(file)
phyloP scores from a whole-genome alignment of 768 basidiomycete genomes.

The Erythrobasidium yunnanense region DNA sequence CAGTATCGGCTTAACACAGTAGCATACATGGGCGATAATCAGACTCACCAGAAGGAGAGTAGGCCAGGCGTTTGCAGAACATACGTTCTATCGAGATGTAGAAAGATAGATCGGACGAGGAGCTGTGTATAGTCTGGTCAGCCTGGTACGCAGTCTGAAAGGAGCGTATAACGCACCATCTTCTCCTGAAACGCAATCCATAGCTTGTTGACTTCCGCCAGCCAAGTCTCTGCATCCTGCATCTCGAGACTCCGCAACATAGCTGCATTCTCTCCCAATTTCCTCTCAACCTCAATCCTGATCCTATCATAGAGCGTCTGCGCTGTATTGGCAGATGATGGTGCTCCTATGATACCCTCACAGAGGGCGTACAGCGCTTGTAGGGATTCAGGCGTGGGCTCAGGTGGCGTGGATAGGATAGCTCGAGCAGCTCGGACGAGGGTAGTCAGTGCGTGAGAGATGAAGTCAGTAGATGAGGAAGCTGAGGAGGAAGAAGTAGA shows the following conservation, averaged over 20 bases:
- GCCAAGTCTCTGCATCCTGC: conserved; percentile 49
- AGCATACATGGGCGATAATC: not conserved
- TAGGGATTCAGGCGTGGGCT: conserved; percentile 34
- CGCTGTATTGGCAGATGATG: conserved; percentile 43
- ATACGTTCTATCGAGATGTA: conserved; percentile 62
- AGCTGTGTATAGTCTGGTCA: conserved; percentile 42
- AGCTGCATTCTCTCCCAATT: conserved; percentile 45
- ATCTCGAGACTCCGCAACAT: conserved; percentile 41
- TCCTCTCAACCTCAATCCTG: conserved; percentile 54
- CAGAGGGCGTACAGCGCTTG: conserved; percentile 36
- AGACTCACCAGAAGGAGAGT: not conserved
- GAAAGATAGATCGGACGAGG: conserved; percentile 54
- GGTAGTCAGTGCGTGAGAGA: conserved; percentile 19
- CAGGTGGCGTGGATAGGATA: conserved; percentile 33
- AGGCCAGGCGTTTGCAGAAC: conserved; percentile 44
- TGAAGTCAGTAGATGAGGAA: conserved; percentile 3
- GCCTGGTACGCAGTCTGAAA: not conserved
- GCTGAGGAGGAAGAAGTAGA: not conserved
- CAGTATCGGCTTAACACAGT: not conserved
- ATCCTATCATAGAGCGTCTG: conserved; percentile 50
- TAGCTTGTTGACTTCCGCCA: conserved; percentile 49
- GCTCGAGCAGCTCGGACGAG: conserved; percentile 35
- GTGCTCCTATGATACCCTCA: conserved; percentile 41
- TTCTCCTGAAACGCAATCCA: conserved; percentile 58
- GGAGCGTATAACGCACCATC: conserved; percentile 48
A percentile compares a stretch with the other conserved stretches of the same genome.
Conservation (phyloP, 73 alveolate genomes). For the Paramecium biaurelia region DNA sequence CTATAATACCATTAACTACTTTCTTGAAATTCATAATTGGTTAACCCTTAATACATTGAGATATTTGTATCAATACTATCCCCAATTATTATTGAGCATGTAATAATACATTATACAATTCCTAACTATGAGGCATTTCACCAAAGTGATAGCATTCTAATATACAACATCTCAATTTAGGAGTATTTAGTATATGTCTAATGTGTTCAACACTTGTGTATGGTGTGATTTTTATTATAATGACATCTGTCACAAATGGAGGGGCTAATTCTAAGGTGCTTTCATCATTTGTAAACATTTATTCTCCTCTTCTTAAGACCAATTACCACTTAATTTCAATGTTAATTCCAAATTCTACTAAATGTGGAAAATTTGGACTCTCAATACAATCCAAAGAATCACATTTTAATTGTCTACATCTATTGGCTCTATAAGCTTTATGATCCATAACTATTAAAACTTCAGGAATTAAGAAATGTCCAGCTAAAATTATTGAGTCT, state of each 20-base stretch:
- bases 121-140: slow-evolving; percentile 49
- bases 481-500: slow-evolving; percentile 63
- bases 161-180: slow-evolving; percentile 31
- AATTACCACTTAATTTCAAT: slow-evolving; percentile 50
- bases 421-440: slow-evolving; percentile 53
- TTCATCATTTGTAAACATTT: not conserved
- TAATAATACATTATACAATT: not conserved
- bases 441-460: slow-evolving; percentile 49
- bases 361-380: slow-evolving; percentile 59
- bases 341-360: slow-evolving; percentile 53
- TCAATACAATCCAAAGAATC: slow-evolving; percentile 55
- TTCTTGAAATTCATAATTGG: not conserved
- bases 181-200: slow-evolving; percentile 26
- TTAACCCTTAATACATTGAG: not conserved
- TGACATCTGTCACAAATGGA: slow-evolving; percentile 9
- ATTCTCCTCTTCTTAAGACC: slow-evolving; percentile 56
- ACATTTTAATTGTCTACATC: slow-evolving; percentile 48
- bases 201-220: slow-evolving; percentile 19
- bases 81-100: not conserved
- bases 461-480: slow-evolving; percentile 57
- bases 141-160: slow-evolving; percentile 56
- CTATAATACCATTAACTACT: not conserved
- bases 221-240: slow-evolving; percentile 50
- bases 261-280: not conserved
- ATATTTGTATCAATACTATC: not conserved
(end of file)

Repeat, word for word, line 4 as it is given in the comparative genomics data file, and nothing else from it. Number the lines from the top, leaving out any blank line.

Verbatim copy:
- AGCATACATGGGCGATAATC: not conserved